What vulnerability counts do, however, measure quite well is workload. For an IT department that was managing Windows Vista, the workload to analyze, test, and deploy security updates during 2007 was lower than for an IT department that managed Windows XP with IE 6. The workload for an IT department that managed either platform went up if they also had to manage Firefox.

Finally, do not forget manageability in this discussion. I would argue that the additional security features in Windows Vista, such as ASLR, BitLocker, UAC to help me run as a non-administrator, Service Hardening, Protected Mode IE, and so on, all contribute to more security. In fact, they probably contribute as much or more than the sheer reduction in vulnerabilities, which is good for all of us, whether we run Firefox or IE, as long as we run Windows.

Remotely listing all installed updates

A couple of weeks ago I published a script to list installed updates. Predictably, one of the comments ask for a version that can do that remotely. Here it is.

This version can be run a couple of ways. First, you can double-click it. If you do it will prompt you for which computer to list the updates on. If you just type "." (a dot) it will use the local computer. If you type a name it will connect to a remote computer and list them from there. However, you must be authenticated to the remote computer before you can do this. The script does not authenticate for you.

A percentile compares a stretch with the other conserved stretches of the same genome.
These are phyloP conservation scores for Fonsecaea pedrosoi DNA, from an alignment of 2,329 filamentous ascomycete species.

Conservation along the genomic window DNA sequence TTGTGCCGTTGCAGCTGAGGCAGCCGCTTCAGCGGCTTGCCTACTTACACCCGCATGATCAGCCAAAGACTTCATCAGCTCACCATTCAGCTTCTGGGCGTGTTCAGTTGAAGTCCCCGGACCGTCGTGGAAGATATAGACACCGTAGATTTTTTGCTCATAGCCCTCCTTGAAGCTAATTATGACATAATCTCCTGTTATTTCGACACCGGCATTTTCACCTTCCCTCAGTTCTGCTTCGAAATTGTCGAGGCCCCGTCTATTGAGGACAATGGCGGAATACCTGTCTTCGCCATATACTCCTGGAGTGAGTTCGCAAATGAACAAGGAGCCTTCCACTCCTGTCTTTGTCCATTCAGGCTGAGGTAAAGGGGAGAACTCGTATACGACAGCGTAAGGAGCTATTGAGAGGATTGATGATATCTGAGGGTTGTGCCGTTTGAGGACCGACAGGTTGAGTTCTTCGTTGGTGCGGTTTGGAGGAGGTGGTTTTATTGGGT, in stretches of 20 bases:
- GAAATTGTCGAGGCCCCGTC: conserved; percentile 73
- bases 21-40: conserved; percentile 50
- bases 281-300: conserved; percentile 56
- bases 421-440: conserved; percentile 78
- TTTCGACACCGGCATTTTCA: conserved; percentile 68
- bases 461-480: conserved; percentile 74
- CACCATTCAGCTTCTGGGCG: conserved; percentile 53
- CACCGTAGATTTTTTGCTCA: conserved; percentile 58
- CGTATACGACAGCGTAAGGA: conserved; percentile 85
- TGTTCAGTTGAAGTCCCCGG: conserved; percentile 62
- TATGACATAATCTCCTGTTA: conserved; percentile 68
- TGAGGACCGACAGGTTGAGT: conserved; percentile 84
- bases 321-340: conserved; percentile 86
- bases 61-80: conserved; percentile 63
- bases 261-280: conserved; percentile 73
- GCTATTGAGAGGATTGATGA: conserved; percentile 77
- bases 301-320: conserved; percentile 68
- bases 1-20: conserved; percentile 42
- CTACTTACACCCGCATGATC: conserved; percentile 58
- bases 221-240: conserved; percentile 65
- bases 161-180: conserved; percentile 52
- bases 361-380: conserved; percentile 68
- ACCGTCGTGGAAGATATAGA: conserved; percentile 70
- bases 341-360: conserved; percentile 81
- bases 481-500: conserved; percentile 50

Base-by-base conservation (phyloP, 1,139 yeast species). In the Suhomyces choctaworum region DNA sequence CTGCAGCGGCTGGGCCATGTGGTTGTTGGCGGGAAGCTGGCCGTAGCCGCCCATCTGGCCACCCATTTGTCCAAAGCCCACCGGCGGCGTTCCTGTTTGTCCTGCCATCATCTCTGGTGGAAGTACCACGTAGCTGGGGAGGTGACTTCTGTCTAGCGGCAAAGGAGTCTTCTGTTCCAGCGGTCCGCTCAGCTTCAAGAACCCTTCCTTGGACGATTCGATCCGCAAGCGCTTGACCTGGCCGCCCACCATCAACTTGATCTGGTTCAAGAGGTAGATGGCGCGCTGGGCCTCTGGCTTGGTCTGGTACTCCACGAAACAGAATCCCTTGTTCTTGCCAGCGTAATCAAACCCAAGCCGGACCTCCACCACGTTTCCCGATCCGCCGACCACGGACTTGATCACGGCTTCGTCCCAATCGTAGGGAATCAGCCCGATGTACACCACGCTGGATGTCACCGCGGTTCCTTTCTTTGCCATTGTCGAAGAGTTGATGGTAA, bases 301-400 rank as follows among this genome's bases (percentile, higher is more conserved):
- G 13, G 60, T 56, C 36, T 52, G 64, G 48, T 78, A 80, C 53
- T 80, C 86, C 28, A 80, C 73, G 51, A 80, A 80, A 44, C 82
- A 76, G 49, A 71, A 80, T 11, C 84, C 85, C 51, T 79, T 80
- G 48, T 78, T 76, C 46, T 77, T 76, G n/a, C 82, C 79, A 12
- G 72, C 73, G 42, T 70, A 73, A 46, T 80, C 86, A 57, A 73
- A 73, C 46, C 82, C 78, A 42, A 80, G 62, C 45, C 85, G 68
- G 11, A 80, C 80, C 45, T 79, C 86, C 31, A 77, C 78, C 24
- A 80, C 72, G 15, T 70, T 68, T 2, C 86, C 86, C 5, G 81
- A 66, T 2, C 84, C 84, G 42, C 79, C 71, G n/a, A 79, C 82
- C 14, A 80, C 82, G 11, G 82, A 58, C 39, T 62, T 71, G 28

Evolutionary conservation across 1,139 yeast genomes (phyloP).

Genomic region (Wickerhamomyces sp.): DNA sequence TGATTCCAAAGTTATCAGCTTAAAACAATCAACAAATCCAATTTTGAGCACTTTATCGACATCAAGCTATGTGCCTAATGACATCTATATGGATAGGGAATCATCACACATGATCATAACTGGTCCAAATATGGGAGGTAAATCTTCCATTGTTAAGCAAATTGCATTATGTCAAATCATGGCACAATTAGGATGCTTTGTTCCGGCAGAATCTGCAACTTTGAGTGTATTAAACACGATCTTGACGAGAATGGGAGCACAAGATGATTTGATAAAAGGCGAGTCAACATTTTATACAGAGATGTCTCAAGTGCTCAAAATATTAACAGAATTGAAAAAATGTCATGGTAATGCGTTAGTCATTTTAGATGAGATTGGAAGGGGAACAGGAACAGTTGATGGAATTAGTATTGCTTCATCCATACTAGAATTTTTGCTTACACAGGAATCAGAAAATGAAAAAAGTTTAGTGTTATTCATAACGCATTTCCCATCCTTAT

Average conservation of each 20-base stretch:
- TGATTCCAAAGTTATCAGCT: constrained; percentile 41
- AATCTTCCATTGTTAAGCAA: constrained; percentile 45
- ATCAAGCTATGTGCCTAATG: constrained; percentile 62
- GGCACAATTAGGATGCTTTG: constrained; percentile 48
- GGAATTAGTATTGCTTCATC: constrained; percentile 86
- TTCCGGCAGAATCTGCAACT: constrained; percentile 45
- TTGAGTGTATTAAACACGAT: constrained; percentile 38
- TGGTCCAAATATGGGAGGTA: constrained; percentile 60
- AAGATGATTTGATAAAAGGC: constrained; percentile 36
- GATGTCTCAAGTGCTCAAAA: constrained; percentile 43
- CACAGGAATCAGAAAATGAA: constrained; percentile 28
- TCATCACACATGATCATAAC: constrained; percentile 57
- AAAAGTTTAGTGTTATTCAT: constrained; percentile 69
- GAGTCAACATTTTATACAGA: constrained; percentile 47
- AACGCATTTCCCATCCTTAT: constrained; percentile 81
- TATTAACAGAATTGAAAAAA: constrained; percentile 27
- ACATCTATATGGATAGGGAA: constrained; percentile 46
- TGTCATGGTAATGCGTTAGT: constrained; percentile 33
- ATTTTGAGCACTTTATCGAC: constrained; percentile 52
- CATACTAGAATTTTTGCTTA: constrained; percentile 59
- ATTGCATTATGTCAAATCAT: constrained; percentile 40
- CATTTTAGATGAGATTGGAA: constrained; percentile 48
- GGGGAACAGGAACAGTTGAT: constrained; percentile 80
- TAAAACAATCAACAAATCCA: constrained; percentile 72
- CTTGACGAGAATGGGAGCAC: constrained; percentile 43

Another way to run it is more convenient for remote use. You can open a command prompt, use runas /user:<someuser> cmd.exe and then run the script from within the new prompt. If you do that you can either just run the script and it will prompt you, or you can type the name of the computer you want to list the updates from on the command line, as in: GetUpdates2.vbs <somecomputer>. If you want to get updates from more computers, type GetUpdates2.vbs <somecomputer> <someothercomputer> <yetanothercomputer>. Just append more computers on the command line. I have tried it with three computers, but it should work with more. The output file will have the output for all of them within one file. Remember too that the file is overwritten each time you run the script.

The script also prints the number of updates on each computer. This number will almost certainly not match the number you see actually listed. It includes updates that have been replaced and are no longer installed on the computer, so that number is somewhat unreliable.

As usual, this script is provided AS IS. I do not warrant that it does anything useful, nor that it does not do anything harmful. Test it first before you use it in production.